“Trump trying to fire Mueller is a dumber idea than a bucket of hair,” Cogdell said.
But Cogdell also wants to put the brakes on the characterizations by Trump’s surrogates about a former adversary: Andrew Weissmann, who led the Enron task force prosecution and whom Mueller has picked to assist in probing the Trump campaign’s Russia ties. Cogdell squared off against Weissmann while defending former Enron executives, including Sheila Kahanek, one of the few indicted Enron executives who won an acquittal at trial.
Earlier this month, Sidney Powell, a former assistant U.S. attorney who published a book in 2014 about alleged corruption at the Department of Justice, wrote an op-ed arguing that Weissmann’s Enron team “quickly devolved into a cabal that used mob tactics itself.” The article helped seed the current conservative attacks on Mueller.
Cogdell acknowledged that Weissmann is tough. “Andrew was the most aggressive … prosecutor I’ve ever encountered,” Cogdell said. “Once he has bit in teeth into something, it’s hard to rein him back.”
But should Weissmann be kicked off Mueller’s team or Mueller fired for picking Weissmann?
No, Cogdell said definitively. Weissmann never crossed over ethical lines that would justify not allowing him on Mueller’s team, he said.
He also gave Mueller’s team of prosecutors a backhanded compliment. “I’m not saying they are rabid dogs that are infected,” he said, adding a warning: “I am saying anybody who jumps the fence is going to get bit and bit hard.”
During the Enron trials, Cogdell recalled one instance when he literally wagged his finger at Weissmann after prosecutors delivered closing arguments to a jury.
“In my opinion, Weissmann had scripted a certain portion of the closing, and it included a misquote,” Cogdell said.
Weissmann did not respond to a request for comment left with the Department of Justice press office. Peter Carr, a spokesman for Mueller’s office, wrote in an email: “We have yet to confirm the names of any of the lawyers who have joined the Special Counsel’s Office, and we will decline to comment on the reports and criticisms.”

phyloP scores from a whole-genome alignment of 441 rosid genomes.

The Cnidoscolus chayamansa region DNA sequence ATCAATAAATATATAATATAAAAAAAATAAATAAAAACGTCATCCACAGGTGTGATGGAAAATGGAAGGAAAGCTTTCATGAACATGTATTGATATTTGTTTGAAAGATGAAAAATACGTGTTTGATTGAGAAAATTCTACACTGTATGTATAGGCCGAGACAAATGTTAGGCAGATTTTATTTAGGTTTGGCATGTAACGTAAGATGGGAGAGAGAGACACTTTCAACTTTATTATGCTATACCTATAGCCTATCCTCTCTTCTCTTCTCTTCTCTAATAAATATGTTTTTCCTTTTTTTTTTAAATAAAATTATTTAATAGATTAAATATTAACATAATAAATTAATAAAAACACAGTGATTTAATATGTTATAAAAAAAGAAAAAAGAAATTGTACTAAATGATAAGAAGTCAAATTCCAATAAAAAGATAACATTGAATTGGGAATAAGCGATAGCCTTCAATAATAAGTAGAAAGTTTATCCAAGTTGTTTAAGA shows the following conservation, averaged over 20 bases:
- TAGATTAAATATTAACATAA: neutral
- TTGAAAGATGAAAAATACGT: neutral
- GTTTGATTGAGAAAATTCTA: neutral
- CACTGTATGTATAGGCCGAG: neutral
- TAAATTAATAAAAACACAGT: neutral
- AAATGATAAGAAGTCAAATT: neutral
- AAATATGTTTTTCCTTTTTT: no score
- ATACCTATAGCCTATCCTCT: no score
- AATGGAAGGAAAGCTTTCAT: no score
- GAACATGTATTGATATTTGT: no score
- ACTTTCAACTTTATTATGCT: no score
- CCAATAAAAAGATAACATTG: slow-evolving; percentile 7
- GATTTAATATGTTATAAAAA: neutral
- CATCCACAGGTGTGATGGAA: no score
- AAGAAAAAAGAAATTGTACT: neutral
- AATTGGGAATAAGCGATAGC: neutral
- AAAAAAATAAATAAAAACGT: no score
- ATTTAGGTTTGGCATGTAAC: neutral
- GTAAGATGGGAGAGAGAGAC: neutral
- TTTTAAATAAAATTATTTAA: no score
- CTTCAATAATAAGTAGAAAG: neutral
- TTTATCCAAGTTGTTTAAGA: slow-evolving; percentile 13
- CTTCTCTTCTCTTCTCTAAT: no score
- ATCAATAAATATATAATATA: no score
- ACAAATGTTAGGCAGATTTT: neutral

Cogdell said his former client, Kahanek, had initially served as a witness for the Enron prosecutors. She got her first taste of Weissmann’s aggressive nature when they wanted to interview her a second time for an additional investigation related to Enron. The request prompted her to ask Weissmann if she might be a target this time, and if she needed counsel. Weissmann discouraged her from hiring counsel, Cogdell recalled. She hired Cogdell anyway. “It wasn’t too long after that she got indicted,” Cogdell said.
For the president and his associates, Cogdell reiterated his warning: “It doesn’t get any more serious than the allegations they are investigating, and these guys don’t back down. Weissmann will be undeterred. This is the Trump’s administration’s worst nightmare.”
Not everyone among the Enron defense alumni are coming forward to defend Weissmann. John Keker of Keker, Van Nest & Peters, who represented former Enron CFO Andrew Fastow, wrote in an email: “I don’t want to weigh in on the controversy being generated by Trump supporters about Andrew Weissmann.”
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